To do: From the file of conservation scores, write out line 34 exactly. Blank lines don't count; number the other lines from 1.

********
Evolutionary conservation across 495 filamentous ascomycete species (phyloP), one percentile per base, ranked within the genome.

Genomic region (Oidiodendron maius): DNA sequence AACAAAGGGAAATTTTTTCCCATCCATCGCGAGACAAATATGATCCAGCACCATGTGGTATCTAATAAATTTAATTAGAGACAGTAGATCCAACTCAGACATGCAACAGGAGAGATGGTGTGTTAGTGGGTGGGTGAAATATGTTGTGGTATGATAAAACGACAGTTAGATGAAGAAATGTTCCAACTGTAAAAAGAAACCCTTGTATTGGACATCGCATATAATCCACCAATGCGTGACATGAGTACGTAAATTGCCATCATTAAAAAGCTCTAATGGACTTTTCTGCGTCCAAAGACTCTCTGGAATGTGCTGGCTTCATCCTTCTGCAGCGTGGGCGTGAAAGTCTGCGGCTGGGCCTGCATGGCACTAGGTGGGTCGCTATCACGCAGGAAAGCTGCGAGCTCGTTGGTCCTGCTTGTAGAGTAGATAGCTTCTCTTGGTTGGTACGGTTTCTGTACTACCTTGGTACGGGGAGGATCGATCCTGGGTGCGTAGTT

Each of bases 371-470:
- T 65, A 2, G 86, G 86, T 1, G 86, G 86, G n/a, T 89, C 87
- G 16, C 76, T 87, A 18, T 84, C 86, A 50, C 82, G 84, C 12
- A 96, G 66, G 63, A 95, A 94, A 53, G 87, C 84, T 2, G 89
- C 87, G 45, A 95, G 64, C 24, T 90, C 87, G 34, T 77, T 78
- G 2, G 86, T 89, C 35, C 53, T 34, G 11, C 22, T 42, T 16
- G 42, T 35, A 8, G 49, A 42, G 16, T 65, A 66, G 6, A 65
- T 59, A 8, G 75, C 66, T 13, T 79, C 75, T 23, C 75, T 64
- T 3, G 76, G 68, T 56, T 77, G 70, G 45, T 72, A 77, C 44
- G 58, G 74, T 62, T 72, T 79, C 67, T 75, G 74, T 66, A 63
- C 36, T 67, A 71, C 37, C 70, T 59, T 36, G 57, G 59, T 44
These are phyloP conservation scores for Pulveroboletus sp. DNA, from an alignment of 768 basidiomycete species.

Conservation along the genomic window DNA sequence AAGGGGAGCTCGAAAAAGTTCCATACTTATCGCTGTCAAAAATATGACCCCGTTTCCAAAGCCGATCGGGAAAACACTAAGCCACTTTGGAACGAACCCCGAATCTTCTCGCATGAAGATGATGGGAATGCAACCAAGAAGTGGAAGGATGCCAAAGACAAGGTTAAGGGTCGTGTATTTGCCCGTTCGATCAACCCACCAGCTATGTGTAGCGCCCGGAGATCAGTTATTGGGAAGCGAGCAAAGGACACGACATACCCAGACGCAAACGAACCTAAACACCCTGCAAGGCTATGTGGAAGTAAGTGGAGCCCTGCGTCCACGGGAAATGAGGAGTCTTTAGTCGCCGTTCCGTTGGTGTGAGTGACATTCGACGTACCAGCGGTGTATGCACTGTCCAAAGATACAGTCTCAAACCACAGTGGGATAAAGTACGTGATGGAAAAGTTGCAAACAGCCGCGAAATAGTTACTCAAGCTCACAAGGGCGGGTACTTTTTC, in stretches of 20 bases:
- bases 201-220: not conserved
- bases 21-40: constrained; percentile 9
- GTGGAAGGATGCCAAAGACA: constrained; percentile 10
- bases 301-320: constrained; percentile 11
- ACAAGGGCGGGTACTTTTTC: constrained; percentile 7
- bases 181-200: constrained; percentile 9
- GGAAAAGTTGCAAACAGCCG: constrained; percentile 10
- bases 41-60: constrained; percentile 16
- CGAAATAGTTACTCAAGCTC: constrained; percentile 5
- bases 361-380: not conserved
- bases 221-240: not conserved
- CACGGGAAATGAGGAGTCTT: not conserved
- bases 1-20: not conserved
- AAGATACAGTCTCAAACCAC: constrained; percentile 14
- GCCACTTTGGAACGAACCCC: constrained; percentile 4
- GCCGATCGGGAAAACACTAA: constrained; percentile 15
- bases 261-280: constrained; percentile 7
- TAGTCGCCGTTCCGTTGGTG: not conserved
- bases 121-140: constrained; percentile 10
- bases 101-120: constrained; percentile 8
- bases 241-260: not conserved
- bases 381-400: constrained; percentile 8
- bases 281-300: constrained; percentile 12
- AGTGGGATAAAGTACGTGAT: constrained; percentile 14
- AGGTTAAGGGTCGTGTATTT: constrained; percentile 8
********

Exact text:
- bases 121-140: constrained; percentile 10